If you have noticed a drop in organic traffic, there are a number of possible causes. But don’t worry - all can be corrected if you take a strategic approach to SEO.
If you have worked hard on your SEO to create a steady increase in your organic traffic, you can sometimes find that it starts to level off. Nine times out of ten, this is perfectly normal, and it has simply reached a natural plateau. What can be more alarming, however, is if it starts to tail off, or worse still, experiences a sudden drop.
This is a phenomenon that is commonly experienced by companies that start to take SEO for granted or see it as something to be implemented and then forgotten about, as opposed to being an on-going part of their digital marketing.
Here, we examine some of the possible reasons for a sudden drop in organic traffic and what to do to put it right.
The first thing to do is check that you have not received a manual penalty from Google. They are not common, but it is easy to check, so your first port of call should be the Google Search Console, where there will be a notification that you have been penalised.
In the unlikely event that they have, you need to deal with whatever caused it. Typically, this will be spammy or plagiarised content. Get rid of it, and then appeal to Google to get the penalty lifted.
Pinpoint the problem
If there’s no penalty, the next step is to identify where the drop is happening. It might be across the whole site, but chances are, it relates to some specific area or keywords. Now you can focus on this content as you continue to investigate.
What is everyone else doing?
The traffic that you are losing must be going somewhere else. Take a detailed look at your rankings to see if specific competitors have usurped you. If so, how and why?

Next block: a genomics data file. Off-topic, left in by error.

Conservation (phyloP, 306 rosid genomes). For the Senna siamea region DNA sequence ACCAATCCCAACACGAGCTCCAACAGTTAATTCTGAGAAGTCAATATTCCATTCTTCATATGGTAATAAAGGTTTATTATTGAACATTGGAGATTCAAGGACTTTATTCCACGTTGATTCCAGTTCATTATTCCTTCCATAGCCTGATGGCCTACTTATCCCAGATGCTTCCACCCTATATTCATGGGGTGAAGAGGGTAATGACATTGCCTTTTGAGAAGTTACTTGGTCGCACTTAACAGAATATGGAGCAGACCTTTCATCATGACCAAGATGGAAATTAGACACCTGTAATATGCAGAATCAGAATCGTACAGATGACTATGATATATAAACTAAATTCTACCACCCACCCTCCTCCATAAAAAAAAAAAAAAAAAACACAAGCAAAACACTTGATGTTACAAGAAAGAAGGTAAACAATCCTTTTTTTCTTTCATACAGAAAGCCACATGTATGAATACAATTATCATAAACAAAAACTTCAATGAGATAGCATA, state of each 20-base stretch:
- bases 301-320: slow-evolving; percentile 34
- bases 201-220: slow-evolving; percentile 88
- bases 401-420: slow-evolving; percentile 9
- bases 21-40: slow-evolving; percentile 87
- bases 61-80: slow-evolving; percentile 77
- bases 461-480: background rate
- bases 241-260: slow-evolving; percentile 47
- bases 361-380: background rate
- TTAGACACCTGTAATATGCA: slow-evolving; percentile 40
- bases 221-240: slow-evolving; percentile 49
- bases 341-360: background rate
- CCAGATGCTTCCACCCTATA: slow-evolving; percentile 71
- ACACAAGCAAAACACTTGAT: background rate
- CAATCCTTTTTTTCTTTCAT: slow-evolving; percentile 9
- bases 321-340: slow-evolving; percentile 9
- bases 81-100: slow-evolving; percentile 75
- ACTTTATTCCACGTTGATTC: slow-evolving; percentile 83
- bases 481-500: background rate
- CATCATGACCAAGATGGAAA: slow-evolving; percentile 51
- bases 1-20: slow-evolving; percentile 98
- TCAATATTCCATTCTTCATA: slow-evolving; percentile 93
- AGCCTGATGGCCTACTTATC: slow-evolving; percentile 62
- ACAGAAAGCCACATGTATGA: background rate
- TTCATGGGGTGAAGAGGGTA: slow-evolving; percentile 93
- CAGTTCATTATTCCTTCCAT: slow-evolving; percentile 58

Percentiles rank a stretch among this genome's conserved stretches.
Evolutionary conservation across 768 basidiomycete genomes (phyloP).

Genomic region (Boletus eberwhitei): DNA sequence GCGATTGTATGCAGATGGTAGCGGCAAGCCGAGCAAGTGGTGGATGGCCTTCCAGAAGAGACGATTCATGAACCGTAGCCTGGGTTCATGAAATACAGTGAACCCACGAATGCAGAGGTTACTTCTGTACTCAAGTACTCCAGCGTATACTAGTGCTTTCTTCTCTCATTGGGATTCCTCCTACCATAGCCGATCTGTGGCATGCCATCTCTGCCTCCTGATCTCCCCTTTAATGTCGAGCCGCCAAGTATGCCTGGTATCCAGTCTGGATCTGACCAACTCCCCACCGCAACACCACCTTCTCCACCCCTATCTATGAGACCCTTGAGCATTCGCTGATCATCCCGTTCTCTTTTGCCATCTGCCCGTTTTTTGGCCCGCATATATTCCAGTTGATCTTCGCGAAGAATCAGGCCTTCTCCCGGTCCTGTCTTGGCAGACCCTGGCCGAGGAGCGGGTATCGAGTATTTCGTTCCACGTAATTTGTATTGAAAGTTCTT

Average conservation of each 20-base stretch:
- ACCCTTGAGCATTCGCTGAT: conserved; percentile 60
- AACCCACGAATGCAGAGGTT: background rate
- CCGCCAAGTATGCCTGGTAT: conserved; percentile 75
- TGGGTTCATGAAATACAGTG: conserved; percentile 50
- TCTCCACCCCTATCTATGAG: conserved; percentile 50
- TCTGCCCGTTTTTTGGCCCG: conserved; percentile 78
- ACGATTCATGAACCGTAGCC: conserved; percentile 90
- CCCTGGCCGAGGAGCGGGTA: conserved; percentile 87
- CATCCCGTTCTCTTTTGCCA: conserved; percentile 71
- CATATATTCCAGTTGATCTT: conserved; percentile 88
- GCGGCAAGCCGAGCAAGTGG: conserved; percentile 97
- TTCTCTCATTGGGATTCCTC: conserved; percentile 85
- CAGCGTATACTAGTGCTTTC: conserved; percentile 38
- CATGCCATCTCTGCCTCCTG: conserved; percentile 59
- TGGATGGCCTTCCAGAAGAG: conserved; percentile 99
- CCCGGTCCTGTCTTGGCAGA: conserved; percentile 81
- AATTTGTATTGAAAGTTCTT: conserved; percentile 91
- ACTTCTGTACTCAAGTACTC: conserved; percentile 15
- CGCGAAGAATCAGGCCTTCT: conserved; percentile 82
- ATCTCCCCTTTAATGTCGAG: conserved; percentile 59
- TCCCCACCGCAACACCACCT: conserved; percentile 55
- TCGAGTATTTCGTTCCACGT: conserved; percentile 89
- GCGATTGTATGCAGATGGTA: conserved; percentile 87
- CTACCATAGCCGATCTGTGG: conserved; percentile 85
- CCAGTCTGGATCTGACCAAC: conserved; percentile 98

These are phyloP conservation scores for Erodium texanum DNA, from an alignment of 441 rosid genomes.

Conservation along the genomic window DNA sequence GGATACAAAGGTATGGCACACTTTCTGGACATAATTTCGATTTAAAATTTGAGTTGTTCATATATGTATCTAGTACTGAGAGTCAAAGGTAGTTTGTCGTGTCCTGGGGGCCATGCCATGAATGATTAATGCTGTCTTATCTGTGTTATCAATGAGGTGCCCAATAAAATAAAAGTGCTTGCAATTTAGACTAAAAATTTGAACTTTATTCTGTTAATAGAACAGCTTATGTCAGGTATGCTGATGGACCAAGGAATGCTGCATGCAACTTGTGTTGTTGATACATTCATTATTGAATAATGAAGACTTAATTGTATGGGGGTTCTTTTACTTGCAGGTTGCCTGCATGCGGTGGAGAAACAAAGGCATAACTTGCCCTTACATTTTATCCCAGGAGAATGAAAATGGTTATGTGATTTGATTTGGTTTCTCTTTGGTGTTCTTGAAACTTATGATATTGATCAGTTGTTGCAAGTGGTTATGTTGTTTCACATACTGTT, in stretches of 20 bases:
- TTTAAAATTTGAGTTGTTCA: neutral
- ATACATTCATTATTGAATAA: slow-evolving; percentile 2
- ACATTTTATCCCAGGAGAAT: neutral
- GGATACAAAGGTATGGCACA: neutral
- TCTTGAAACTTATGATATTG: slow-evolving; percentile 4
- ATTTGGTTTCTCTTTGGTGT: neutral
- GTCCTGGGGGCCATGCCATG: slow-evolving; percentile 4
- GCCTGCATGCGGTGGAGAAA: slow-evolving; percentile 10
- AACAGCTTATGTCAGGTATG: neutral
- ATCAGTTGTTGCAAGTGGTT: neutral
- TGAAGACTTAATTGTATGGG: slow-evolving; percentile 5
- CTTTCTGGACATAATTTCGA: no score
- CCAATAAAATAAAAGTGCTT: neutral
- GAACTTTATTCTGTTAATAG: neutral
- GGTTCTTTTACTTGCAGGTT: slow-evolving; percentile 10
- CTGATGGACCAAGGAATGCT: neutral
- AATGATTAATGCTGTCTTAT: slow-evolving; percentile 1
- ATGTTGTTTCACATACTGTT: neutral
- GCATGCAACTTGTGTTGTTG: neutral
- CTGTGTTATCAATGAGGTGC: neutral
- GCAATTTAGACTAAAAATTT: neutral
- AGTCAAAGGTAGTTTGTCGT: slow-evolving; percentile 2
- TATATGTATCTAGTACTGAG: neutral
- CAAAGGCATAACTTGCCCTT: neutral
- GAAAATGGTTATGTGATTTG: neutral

It could be that they have increased their own SEO efforts, leaving you behind. This gives you the option of either stepping up your game and directly competing, or perhaps changing your focus to a less competitive area.
Check your links
If there has been a change in the quality and quantity of links pointing to and from your website, this could certainly affect your rankings, and therefore your organic traffic.
You can analyse your links with a link-profiler to check whether new links have mysteriously appeared from spammy sources.
If so, that could definitely be the source of your problem. You will need to contact the webmaster to get them removed, or failing that, use Google’s disavow tool to remove the link in question from Google’s link profile.
Audit your content
If there is no obvious trigger from competitors and the links look OK, then perhaps the problem lies closer to home. Have you made any recent changes to the content you have on your site, or to the type of content you are publishing?
There is no quick fix here, the only answer is to get rid of the poorer quality content and invest time in creating what users want to read.
Sponsored post. Copyright © 2017 Jon Wade is content manager at Freelance SEO Essex.